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Some of the silliest, most mal-formed “Catholicism” I’ve ever seen October 27, 2011

Posted by Tantumblogo in Basics, disaster, episcopate, foolishness, General Catholic, horror, Interior Life, priests, religious, sadness, Saints, scandals, Society.
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I can’t believe this.  Or, I can, but it’s such a damning condemnation of the cultural dominance of the Church (aggiornamento, indeed!) as well as the collapse of catechesis, it’s simply incredible.  The Chicago Sun Times has a sort of companion piece containing ‘man on the street’ interviews of Catholics, in light of the polling data released that shows apostasy rampant in the Church:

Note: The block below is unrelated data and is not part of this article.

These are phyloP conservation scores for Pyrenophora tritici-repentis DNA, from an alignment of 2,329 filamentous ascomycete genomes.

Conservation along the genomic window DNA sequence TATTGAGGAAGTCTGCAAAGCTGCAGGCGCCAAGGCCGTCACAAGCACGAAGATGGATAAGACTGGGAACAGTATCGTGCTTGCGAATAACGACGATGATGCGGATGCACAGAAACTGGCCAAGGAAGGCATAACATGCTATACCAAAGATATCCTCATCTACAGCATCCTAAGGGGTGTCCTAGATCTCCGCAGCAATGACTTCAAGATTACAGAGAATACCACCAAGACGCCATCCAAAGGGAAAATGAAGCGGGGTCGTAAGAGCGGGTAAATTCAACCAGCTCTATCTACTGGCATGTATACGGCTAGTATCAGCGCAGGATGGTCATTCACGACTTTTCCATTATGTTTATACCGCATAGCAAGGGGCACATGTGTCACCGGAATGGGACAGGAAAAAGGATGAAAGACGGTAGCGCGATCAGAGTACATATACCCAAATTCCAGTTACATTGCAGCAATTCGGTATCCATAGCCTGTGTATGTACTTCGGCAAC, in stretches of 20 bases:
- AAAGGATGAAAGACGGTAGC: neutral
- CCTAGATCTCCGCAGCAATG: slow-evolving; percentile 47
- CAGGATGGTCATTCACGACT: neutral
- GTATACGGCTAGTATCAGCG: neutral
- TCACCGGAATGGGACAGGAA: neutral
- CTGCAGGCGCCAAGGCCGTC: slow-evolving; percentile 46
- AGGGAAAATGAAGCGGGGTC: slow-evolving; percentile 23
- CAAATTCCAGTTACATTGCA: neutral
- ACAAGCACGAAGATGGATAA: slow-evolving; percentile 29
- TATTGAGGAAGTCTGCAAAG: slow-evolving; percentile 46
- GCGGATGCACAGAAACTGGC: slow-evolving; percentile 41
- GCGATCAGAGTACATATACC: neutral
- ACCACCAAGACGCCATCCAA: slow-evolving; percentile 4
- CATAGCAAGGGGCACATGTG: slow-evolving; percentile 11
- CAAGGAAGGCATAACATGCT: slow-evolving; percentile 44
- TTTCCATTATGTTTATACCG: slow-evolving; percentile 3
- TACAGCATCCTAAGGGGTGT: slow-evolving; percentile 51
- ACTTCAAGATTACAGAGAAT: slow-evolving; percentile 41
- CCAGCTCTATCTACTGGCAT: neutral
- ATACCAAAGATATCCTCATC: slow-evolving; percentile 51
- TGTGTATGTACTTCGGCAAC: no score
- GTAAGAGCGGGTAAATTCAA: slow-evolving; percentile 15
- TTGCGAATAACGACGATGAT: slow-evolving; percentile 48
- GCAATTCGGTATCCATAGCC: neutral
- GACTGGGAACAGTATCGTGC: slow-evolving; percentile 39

I’m a very good Catholic because I follow what’s in my heart, more than I feel what the church has to tell me to do. … I don’t care if it makes me a good Catholic, it makes me a good human being.” [yes, I’m sure you are.  How do you define good?  The Church, including many of the greatest intellects in history AND with the guidance of God Himself, has spent 2000 years wrestling with what defines good, with how we should live in order to be good in the eyes of God.  But none of that for retired mattress salesman Barry Blake, HE knows what’s good!  I wonder how much of what Mr. Blake thinks is ‘good’ fed by the fallen world?]